Farrokh Lecture on Cyrus the Great in Washington DC Nov 3 2012

 

Kaveh Farrokh was invited to provide a short presentation on Cyrus the Great at Washington DC on November 3, 2012. The event was reported by the Voice of America network:

بزرگداشت کورش بزرگ، بهانه ای برای اتحاد-Cyrus the Great event report on VOA satellite Television:Broadcast on Tuesday, November 13, 2012 (23 Aban 1391). Kaveh Farrokh is interviewed 2 minutes 14 seconds into the report.

Below is a 2-part video of Farrokh’s presentation followed by Professor Marc Golpin’s excellent analysis of Cyrus the Great, his policies and legacy to this day. The event was attended by prominent members of the Iranian Community as well as US lawmakers in Washington.

Part I of Farrokh lecture on Cyrus the Great at Washington DC on November 3, 2012. Farrokh is a member of the University of British Columbia’s Continuing Studies Division where he has been noted by the university as being “a leading authority in the history of Persia”. He is also the Head of Department of Traditions & Cultural History (استاد سنتها و تاریخ فرهنگی ازدانشکده دیپلماسی فرهنگی  –  انگلستان ) of the WAALM School of Cultural Diplomacy (WAALM-SCD) affiliated with the  Academic Council On The United Nations System (ACUNS) and The International Peace Bureau. WAALM was also nominated for the Nobel Peace Prize in 2011.

Part II of Farrokh lecture on Cyrus the Great at Washington DC on November 3, 2012.

Professor Marc Gopin provides a highly informative and decisive lecture on Cyrus the Great. Professor Golpin is the director of the Center for World Religions, Diplomacy and Conflict Resolution at George Mason University. He is an expert on the role that religion and culture play in conflicts and conflict resolution. In 2008 he received the Andrew Thomas Peacebuilder Award from the New York State Dispute Resolution Association (NYSDRA). He is currently the James H. Laue Professor of Religion, Diplomacy and Conflict Resolution at George Mason University’s [School for Conflict Analysis and Resolution.

For more on this topic kindly consult: کوروش بزرگ -Cyrus the Great & the Cyrus Cylinder

The Cyrus Cylinder (housed at the British Museum)

 

Kaveh Farrokh lecturing on Cyrus the Great in Washington DC, November 13, 2012.

 

 

 

 

Duncan Head book on Achaemenid Army translated into Persian

 

The Khouznews network has reported that Duncan head’s book on the Achaemenid army has been translated to Persian:

 

 

(left ) The original English-language text by Duncan Head, The Achaemenid Persian Army, (Montvert Publications, 1992, ISBN: 1874101000) (Right) Persian translation of the book – by Mohammad Aghajari (2011, Qoqnoos Publishing).

Readers may also wish to consult:

For more information on the Achamenid military, kindly click the picture below:

For more information on the Achaemenids, kindly click the image below:

 

 

 

 

 

 

 

 

Professor Shapour Shahbazi: The Achaemenid Army

The posting below highlights the late Professor Shapour Shahbazi’s discussion of the Achaemenid army which was orginally published in the Encyclopedia Iranica on December 15, 1986 .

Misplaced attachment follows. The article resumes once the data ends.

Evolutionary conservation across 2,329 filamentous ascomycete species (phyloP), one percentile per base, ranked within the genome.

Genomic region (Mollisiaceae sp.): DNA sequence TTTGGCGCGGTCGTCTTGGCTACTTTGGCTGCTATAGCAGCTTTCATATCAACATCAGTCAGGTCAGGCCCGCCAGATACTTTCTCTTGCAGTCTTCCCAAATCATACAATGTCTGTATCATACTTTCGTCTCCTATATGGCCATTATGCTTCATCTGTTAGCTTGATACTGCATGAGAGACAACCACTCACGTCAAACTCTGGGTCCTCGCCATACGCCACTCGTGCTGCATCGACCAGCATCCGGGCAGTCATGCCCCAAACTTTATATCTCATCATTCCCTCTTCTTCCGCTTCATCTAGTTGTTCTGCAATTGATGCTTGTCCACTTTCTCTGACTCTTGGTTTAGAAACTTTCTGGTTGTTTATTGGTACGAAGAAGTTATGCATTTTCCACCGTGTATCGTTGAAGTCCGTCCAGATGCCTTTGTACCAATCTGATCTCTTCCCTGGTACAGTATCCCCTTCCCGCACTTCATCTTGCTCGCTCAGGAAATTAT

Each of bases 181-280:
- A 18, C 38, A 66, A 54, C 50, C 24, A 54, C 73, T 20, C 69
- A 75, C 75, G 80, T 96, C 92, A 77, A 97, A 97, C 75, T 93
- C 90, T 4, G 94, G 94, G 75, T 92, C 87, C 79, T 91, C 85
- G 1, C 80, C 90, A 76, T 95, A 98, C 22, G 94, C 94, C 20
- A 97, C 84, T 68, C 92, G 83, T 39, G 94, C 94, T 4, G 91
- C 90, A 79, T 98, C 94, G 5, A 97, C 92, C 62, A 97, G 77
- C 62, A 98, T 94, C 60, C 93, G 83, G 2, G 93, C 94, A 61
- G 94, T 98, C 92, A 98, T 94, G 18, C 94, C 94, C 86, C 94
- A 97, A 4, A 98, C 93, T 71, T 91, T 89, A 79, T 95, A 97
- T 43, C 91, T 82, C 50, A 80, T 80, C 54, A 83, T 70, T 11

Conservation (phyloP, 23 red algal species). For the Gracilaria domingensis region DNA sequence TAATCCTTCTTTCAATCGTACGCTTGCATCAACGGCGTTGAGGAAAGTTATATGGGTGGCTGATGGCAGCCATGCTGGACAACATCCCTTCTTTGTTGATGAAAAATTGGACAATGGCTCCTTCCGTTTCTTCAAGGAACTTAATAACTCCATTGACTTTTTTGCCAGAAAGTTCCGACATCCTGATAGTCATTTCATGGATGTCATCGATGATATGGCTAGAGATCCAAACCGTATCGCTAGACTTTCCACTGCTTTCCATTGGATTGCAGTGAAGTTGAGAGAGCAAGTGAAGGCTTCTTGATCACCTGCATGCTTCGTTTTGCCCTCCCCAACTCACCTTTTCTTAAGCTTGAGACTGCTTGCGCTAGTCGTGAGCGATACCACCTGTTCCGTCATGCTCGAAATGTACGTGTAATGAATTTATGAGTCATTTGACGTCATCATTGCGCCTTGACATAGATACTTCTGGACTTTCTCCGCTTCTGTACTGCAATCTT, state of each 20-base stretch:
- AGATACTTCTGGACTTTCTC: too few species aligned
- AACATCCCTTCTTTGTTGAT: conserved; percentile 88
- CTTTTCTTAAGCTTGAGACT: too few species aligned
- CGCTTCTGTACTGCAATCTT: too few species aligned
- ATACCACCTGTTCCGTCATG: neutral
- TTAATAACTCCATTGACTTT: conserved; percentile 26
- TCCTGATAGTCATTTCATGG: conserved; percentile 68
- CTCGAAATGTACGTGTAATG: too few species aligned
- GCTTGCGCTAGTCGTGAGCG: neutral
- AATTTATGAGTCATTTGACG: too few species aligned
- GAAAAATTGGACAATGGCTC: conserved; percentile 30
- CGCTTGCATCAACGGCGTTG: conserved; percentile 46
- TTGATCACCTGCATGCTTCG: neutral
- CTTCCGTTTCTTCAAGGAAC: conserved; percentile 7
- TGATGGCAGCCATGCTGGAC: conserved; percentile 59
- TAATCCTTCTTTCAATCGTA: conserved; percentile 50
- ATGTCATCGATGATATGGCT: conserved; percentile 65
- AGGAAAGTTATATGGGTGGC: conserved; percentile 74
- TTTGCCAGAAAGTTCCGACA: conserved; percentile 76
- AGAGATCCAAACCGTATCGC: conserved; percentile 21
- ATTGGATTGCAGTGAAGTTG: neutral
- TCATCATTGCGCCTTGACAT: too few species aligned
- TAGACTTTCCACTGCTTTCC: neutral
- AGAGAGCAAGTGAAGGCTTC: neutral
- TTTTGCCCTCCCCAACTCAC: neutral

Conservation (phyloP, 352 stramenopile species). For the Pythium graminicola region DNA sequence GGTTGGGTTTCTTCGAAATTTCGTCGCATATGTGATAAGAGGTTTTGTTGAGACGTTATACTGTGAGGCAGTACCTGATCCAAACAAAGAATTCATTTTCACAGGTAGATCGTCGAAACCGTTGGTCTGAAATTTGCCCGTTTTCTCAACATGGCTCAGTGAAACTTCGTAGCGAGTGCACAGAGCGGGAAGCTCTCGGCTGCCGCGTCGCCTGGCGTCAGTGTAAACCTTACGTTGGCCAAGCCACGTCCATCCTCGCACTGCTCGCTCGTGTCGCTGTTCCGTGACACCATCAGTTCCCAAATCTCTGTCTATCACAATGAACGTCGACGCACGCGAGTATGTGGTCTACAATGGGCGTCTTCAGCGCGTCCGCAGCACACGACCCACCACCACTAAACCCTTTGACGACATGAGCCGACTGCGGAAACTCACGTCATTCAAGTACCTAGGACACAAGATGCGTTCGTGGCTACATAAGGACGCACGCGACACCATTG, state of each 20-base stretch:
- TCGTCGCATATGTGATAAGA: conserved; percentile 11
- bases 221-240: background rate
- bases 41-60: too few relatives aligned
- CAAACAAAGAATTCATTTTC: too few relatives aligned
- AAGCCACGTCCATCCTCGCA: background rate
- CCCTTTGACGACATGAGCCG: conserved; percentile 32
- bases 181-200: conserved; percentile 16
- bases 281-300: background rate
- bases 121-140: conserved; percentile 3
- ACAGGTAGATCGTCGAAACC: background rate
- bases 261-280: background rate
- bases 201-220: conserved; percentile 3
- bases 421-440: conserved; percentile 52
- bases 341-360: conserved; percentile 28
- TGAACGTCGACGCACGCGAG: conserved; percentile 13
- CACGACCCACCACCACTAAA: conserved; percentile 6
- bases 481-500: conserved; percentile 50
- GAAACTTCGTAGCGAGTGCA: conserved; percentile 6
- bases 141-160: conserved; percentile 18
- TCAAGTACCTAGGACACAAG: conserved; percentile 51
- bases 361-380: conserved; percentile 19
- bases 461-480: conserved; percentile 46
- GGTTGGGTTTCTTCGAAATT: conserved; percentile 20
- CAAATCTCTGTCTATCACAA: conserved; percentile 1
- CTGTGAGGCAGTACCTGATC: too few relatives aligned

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The Achaemenid army is well known through descriptions by Herodotus, Xenophon, and Arrian as well as by illustrations on Persepolitan and Greco-Persian monuments (see especially G. Rawlinson, The Five Great Monarchies of the Ancient Eastern World III, London, 1871, pp. 172ff.; E. Meyer, Geschichte des Altertums [1939 ed., Stuttgart] IV/I, pp. 63-73; W. Hinz, Darius und die Perser II, Baden-Baden, 1979, pp. 135-50). Of particular importance for the topic are the Greek representations of Persian warriors (A. Bovon, “La représentation des guerriers perses et la notion du barbare dans la Ire moitié du Ve siècle,” Bulletin de correspondence hellénique 87, 1963, pp. 579-602) and the evidence of the so-called Alexander Sarcophagus from Sidon (V. v. Graeve, Der Alexandersarkophag und seine Werkstatt, Berlin, 1970, pp. 95ff.). The Persians whom Cyrus united (Herodotus 1.125) did not possess a professional army: as in days of old, the “people” of a region was represented by its backbone, the “military force,” so the two words were used synonymously in one Old Persian term, kāra (cognate with Lithuanian kãrias/kãris “war, army,” Gothic harjis “army,” and German Heer “army,” see W. Brandenstein and M. Mayrhofer, Handbuch des Altpersischen, Wiesbaden, 1966, p. 129), a sense still retained in the New Persian term kas-o kār “relatives and supporters.” At first the Achaemenid army consisted wholly of Persian warriors, and even when other regions were subjugated, Persians formed the nucleus of the imperial army (C. Hignett, Xerxes’ Invasion of Greece, Oxford, 1963, pp. 40ff.). Darius advises his successor: “If thus thou shalt think: “May I not feel fear of (any) other,” protect this Persian kāra; if the Persian kāra shall be protected, thereafter by the will of Ahuramazdā happiness shall come down uninterruptedly and eternally upon this royal house” (Darius, Persepolis e, 13ff.). With the expansion of the petty kingdom of Persis into a world-empire embracing all Iranian groups from Central Asia to the Danube, a standing army was formed from Persians, Medes, and closely related peoples, and an imperial army was organized by incorporating warriors of all subject nations. Persepolitan representations, and official Persian economic and military documents ultimately used by Herodotus (3.90ff.; 7.61ff.) prove that the closer a nation was to the Persians, the more it shared in the domination of the empire by paying less tribute but contributing more soldiers. Thus, the Medes who had the second position in the empire furnished more soldiers than others and indeed many of the imperial generals were chosen from the Medes (Mazares, Harpagus, Taxmaspāda, Datis, etc.). Then came the Sacians, Bactrians, Hyrcanians, and other East Iranian groups (see in general P. J. Junge, Dareios I. König der Perser, Leipzig, 1944).